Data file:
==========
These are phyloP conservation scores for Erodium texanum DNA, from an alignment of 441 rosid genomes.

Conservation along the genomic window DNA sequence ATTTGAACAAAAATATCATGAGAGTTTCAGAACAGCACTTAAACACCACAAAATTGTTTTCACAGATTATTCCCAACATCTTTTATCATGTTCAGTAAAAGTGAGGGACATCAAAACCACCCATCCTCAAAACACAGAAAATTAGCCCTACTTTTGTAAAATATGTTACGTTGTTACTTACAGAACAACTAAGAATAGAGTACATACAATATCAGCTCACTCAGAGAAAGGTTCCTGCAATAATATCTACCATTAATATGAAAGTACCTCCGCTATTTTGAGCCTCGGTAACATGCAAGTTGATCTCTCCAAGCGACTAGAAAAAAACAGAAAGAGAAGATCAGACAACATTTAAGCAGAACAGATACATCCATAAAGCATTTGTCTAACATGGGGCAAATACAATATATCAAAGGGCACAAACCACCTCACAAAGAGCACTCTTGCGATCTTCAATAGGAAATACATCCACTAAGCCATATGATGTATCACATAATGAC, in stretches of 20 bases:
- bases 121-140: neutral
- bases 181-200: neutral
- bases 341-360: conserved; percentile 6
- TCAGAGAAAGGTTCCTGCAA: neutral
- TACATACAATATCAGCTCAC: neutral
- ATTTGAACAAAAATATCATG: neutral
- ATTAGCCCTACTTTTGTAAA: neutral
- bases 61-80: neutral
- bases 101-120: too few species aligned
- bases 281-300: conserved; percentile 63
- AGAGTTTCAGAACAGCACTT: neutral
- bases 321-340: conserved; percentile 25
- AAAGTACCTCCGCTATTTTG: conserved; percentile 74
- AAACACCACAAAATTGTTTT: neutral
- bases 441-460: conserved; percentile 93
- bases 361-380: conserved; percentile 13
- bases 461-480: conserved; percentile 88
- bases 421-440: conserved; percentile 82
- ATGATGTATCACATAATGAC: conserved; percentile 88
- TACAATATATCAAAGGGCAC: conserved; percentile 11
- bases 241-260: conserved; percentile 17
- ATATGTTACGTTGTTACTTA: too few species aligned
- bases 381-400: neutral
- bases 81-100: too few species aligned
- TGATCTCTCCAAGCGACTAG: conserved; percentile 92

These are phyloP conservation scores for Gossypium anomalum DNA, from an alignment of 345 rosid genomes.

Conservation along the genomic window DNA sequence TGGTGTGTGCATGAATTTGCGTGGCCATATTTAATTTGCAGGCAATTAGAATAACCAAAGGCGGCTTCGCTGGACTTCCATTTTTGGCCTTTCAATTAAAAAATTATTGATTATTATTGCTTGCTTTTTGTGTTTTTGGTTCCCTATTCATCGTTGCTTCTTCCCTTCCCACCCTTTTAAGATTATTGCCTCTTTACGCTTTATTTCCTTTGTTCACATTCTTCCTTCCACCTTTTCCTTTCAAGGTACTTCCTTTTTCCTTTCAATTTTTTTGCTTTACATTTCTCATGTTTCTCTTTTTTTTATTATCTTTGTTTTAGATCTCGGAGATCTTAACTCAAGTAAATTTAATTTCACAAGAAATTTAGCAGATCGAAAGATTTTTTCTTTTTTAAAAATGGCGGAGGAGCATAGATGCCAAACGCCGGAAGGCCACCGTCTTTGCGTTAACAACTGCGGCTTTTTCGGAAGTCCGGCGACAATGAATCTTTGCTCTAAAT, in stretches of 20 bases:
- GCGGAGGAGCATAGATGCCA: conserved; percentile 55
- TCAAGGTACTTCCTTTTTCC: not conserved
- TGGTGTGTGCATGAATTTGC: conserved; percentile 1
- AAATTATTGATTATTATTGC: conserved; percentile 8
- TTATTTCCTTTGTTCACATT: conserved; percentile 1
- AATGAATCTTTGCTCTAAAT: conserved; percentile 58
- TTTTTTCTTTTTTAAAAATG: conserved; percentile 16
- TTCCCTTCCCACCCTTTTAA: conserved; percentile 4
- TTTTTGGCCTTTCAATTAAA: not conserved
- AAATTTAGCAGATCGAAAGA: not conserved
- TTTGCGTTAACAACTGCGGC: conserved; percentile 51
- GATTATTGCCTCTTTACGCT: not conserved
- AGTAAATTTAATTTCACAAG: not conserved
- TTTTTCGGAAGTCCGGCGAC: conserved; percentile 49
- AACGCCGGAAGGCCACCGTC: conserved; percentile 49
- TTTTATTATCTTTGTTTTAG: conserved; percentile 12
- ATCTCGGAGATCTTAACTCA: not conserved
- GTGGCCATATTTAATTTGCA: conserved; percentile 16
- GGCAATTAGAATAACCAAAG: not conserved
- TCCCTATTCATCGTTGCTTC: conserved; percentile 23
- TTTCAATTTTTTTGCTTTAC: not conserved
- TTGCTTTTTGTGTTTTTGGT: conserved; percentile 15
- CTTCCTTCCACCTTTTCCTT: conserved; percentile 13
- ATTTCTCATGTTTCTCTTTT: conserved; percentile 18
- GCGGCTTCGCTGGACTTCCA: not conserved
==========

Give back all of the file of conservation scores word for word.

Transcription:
These are phyloP conservation scores for Erodium texanum DNA, from an alignment of 441 rosid genomes.

Conservation along the genomic window DNA sequence ATTTGAACAAAAATATCATGAGAGTTTCAGAACAGCACTTAAACACCACAAAATTGTTTTCACAGATTATTCCCAACATCTTTTATCATGTTCAGTAAAAGTGAGGGACATCAAAACCACCCATCCTCAAAACACAGAAAATTAGCCCTACTTTTGTAAAATATGTTACGTTGTTACTTACAGAACAACTAAGAATAGAGTACATACAATATCAGCTCACTCAGAGAAAGGTTCCTGCAATAATATCTACCATTAATATGAAAGTACCTCCGCTATTTTGAGCCTCGGTAACATGCAAGTTGATCTCTCCAAGCGACTAGAAAAAAACAGAAAGAGAAGATCAGACAACATTTAAGCAGAACAGATACATCCATAAAGCATTTGTCTAACATGGGGCAAATACAATATATCAAAGGGCACAAACCACCTCACAAAGAGCACTCTTGCGATCTTCAATAGGAAATACATCCACTAAGCCATATGATGTATCACATAATGAC, in stretches of 20 bases:
- bases 121-140: neutral
- bases 181-200: neutral
- bases 341-360: conserved; percentile 6
- TCAGAGAAAGGTTCCTGCAA: neutral
- TACATACAATATCAGCTCAC: neutral
- ATTTGAACAAAAATATCATG: neutral
- ATTAGCCCTACTTTTGTAAA: neutral
- bases 61-80: neutral
- bases 101-120: too few species aligned
- bases 281-300: conserved; percentile 63
- AGAGTTTCAGAACAGCACTT: neutral
- bases 321-340: conserved; percentile 25
- AAAGTACCTCCGCTATTTTG: conserved; percentile 74
- AAACACCACAAAATTGTTTT: neutral
- bases 441-460: conserved; percentile 93
- bases 361-380: conserved; percentile 13
- bases 461-480: conserved; percentile 88
- bases 421-440: conserved; percentile 82
- ATGATGTATCACATAATGAC: conserved; percentile 88
- TACAATATATCAAAGGGCAC: conserved; percentile 11
- bases 241-260: conserved; percentile 17
- ATATGTTACGTTGTTACTTA: too few species aligned
- bases 381-400: neutral
- bases 81-100: too few species aligned
- TGATCTCTCCAAGCGACTAG: conserved; percentile 92

These are phyloP conservation scores for Gossypium anomalum DNA, from an alignment of 345 rosid genomes.

Conservation along the genomic window DNA sequence TGGTGTGTGCATGAATTTGCGTGGCCATATTTAATTTGCAGGCAATTAGAATAACCAAAGGCGGCTTCGCTGGACTTCCATTTTTGGCCTTTCAATTAAAAAATTATTGATTATTATTGCTTGCTTTTTGTGTTTTTGGTTCCCTATTCATCGTTGCTTCTTCCCTTCCCACCCTTTTAAGATTATTGCCTCTTTACGCTTTATTTCCTTTGTTCACATTCTTCCTTCCACCTTTTCCTTTCAAGGTACTTCCTTTTTCCTTTCAATTTTTTTGCTTTACATTTCTCATGTTTCTCTTTTTTTTATTATCTTTGTTTTAGATCTCGGAGATCTTAACTCAAGTAAATTTAATTTCACAAGAAATTTAGCAGATCGAAAGATTTTTTCTTTTTTAAAAATGGCGGAGGAGCATAGATGCCAAACGCCGGAAGGCCACCGTCTTTGCGTTAACAACTGCGGCTTTTTCGGAAGTCCGGCGACAATGAATCTTTGCTCTAAAT, in stretches of 20 bases:
- GCGGAGGAGCATAGATGCCA: conserved; percentile 55
- TCAAGGTACTTCCTTTTTCC: not conserved
- TGGTGTGTGCATGAATTTGC: conserved; percentile 1
- AAATTATTGATTATTATTGC: conserved; percentile 8
- TTATTTCCTTTGTTCACATT: conserved; percentile 1
- AATGAATCTTTGCTCTAAAT: conserved; percentile 58
- TTTTTTCTTTTTTAAAAATG: conserved; percentile 16
- TTCCCTTCCCACCCTTTTAA: conserved; percentile 4
- TTTTTGGCCTTTCAATTAAA: not conserved
- AAATTTAGCAGATCGAAAGA: not conserved
- TTTGCGTTAACAACTGCGGC: conserved; percentile 51
- GATTATTGCCTCTTTACGCT: not conserved
- AGTAAATTTAATTTCACAAG: not conserved
- TTTTTCGGAAGTCCGGCGAC: conserved; percentile 49
- AACGCCGGAAGGCCACCGTC: conserved; percentile 49
- TTTTATTATCTTTGTTTTAG: conserved; percentile 12
- ATCTCGGAGATCTTAACTCA: not conserved
- GTGGCCATATTTAATTTGCA: conserved; percentile 16
- GGCAATTAGAATAACCAAAG: not conserved
- TCCCTATTCATCGTTGCTTC: conserved; percentile 23
- TTTCAATTTTTTTGCTTTAC: not conserved
- TTGCTTTTTGTGTTTTTGGT: conserved; percentile 15
- CTTCCTTCCACCTTTTCCTT: conserved; percentile 13
- ATTTCTCATGTTTCTCTTTT: conserved; percentile 18
- GCGGCTTCGCTGGACTTCCA: not conserved